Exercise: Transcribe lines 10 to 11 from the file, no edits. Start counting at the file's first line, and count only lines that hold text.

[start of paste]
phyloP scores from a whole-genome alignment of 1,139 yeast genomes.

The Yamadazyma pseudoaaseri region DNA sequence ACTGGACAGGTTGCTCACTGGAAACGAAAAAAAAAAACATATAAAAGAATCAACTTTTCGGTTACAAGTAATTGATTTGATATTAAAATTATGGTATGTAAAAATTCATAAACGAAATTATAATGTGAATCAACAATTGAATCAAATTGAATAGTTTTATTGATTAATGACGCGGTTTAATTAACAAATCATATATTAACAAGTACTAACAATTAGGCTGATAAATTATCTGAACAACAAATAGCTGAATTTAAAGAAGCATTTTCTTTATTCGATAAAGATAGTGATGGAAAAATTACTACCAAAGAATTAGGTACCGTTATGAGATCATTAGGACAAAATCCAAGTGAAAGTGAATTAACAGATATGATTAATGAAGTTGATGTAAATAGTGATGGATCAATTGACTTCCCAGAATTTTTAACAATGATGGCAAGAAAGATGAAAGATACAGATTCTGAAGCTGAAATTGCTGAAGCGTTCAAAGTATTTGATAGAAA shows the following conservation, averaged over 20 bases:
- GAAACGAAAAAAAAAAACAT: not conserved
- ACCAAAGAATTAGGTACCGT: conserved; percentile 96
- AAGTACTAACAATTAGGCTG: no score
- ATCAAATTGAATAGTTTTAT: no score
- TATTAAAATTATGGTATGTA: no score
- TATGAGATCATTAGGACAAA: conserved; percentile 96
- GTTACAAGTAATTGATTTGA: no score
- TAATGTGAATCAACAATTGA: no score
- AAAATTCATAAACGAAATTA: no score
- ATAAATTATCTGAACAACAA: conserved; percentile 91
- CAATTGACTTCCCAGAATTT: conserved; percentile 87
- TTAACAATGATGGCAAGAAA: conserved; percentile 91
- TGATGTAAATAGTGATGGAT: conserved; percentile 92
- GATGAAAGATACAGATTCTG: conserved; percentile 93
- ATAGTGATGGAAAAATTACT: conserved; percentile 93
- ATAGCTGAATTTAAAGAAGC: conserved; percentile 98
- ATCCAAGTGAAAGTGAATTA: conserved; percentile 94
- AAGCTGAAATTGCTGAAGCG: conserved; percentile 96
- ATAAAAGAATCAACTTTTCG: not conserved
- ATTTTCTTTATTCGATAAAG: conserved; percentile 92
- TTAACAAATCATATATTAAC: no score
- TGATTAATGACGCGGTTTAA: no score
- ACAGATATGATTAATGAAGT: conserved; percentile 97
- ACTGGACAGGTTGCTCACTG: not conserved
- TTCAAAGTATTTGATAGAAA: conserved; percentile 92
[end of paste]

- TAATGTGAATCAACAATTGA: no score
- AAAATTCATAAACGAAATTA: no score